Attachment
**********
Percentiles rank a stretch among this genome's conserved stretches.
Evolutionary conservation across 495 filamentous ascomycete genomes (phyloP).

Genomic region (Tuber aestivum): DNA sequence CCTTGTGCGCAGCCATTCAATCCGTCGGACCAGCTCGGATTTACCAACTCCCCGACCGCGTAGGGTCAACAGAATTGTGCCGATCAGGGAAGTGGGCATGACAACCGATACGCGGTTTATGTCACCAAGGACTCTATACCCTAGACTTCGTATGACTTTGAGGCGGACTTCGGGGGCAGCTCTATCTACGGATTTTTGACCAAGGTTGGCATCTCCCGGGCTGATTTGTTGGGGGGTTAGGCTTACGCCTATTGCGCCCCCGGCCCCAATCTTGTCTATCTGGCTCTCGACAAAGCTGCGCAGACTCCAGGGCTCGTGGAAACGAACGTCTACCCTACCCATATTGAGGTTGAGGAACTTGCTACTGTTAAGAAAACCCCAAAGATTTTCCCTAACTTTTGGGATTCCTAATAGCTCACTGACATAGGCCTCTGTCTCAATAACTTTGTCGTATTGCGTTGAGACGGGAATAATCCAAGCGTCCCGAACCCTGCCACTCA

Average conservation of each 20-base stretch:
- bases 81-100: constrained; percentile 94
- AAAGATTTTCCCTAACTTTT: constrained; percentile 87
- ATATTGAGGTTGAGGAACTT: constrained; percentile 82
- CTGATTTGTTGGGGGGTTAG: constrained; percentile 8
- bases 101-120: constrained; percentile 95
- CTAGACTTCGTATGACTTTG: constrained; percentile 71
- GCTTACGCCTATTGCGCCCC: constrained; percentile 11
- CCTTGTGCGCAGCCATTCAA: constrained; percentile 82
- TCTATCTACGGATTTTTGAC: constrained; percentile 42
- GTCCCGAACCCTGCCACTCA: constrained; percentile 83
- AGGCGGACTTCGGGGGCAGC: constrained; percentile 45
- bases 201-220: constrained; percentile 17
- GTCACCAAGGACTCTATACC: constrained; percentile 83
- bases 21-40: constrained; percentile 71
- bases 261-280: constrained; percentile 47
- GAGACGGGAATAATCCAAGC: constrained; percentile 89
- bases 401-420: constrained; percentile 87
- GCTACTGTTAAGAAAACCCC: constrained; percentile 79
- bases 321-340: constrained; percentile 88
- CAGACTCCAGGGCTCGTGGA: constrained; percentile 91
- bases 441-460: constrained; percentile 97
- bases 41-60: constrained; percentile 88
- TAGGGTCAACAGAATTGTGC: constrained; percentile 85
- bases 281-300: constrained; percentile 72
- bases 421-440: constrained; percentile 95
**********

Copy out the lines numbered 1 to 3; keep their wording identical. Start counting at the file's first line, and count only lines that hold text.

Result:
Percentiles rank a stretch among this genome's conserved stretches.
Evolutionary conservation across 495 filamentous ascomycete genomes (phyloP).

Genomic region (Tuber aestivum): DNA sequence CCTTGTGCGCAGCCATTCAATCCGTCGGACCAGCTCGGATTTACCAACTCCCCGACCGCGTAGGGTCAACAGAATTGTGCCGATCAGGGAAGTGGGCATGACAACCGATACGCGGTTTATGTCACCAAGGACTCTATACCCTAGACTTCGTATGACTTTGAGGCGGACTTCGGGGGCAGCTCTATCTACGGATTTTTGACCAAGGTTGGCATCTCCCGGGCTGATTTGTTGGGGGGTTAGGCTTACGCCTATTGCGCCCCCGGCCCCAATCTTGTCTATCTGGCTCTCGACAAAGCTGCGCAGACTCCAGGGCTCGTGGAAACGAACGTCTACCCTACCCATATTGAGGTTGAGGAACTTGCTACTGTTAAGAAAACCCCAAAGATTTTCCCTAACTTTTGGGATTCCTAATAGCTCACTGACATAGGCCTCTGTCTCAATAACTTTGTCGTATTGCGTTGAGACGGGAATAATCCAAGCGTCCCGAACCCTGCCACTCA